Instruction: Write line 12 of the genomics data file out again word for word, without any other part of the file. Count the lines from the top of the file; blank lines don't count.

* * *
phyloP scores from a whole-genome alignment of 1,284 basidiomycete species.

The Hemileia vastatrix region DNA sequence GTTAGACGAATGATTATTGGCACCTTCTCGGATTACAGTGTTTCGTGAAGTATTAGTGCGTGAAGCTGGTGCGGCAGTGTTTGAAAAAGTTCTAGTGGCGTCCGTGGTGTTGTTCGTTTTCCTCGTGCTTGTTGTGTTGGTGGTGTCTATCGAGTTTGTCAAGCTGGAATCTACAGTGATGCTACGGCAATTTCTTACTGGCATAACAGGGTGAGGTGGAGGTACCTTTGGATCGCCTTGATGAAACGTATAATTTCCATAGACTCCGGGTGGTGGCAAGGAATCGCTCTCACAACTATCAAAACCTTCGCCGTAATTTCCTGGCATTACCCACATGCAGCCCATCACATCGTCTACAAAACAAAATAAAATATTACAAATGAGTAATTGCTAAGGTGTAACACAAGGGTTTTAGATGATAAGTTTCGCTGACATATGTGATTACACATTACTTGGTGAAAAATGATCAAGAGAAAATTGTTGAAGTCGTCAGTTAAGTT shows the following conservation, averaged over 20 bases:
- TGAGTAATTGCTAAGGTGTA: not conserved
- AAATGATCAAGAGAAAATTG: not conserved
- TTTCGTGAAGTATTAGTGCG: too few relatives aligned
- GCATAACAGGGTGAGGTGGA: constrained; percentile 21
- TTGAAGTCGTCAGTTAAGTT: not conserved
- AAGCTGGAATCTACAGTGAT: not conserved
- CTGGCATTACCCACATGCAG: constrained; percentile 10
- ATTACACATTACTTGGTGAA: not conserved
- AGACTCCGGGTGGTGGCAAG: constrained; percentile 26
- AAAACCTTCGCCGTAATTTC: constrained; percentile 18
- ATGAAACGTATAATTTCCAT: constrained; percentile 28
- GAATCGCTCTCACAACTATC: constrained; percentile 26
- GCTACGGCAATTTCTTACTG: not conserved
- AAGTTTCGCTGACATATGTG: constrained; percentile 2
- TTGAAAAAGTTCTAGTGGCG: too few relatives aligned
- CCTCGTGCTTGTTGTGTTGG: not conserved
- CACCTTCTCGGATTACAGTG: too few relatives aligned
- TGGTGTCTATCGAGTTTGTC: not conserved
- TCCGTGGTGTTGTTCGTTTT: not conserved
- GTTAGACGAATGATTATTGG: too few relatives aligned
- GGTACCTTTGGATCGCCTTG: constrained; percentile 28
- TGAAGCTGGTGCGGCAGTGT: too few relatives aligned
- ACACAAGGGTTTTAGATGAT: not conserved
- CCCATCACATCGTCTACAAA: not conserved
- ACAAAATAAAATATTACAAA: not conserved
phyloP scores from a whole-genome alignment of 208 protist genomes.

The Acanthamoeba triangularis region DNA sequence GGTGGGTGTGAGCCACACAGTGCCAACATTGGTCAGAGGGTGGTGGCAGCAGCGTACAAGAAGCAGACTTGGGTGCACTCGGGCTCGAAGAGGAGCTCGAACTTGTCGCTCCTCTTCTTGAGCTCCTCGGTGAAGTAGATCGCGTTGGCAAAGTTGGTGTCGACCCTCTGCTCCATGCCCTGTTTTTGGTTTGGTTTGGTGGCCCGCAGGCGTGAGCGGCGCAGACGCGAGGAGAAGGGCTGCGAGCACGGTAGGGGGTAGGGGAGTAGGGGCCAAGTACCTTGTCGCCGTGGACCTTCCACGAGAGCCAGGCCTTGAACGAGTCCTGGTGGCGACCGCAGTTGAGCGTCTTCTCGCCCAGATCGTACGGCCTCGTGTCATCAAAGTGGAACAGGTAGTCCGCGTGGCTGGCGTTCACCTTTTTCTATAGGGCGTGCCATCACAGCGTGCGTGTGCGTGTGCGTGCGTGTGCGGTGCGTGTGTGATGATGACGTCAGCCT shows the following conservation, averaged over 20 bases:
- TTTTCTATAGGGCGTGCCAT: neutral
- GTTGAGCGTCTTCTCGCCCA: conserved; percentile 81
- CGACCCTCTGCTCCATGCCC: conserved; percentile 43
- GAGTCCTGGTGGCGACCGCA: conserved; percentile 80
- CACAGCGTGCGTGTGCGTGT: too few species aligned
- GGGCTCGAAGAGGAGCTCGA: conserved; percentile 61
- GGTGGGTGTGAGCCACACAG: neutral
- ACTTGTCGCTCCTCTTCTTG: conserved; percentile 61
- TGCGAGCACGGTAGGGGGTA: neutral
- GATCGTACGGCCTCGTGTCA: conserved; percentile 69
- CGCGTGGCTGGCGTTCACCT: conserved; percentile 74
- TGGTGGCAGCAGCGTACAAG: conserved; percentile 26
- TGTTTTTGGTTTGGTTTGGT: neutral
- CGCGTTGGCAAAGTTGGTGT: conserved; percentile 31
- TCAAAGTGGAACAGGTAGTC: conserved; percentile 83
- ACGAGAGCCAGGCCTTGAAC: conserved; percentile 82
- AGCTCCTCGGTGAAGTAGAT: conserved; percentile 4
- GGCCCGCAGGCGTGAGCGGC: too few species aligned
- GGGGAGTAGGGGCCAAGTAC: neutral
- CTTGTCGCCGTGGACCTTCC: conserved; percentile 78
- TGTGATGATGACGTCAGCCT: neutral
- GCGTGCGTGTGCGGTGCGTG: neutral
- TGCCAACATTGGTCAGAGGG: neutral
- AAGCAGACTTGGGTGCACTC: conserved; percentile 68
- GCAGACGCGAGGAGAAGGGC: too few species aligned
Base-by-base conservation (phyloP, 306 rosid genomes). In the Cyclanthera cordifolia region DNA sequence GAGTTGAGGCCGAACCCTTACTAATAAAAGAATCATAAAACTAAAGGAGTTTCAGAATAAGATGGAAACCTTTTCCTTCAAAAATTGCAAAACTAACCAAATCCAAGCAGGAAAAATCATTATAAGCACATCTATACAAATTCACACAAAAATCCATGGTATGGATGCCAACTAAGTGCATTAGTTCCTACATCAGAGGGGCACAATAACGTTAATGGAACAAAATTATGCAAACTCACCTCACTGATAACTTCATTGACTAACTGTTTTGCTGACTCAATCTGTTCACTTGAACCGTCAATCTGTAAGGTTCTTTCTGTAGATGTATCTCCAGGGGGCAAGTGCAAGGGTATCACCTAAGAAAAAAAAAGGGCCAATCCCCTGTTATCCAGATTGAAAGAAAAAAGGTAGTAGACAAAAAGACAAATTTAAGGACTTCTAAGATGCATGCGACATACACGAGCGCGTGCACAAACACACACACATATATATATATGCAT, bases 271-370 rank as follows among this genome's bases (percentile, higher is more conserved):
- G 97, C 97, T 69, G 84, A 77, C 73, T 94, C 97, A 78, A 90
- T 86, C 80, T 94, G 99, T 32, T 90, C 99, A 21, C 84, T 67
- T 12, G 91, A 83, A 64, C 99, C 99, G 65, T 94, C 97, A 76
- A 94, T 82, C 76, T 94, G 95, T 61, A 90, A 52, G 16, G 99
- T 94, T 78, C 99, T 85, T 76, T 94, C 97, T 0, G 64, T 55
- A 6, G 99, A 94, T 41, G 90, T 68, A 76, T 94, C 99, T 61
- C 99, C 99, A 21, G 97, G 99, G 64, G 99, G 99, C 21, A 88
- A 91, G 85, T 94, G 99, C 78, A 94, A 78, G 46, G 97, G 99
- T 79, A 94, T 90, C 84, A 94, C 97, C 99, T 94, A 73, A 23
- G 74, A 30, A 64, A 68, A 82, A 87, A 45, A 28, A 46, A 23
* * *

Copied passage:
- AAAACCTTCGCCGTAATTTC: constrained; percentile 18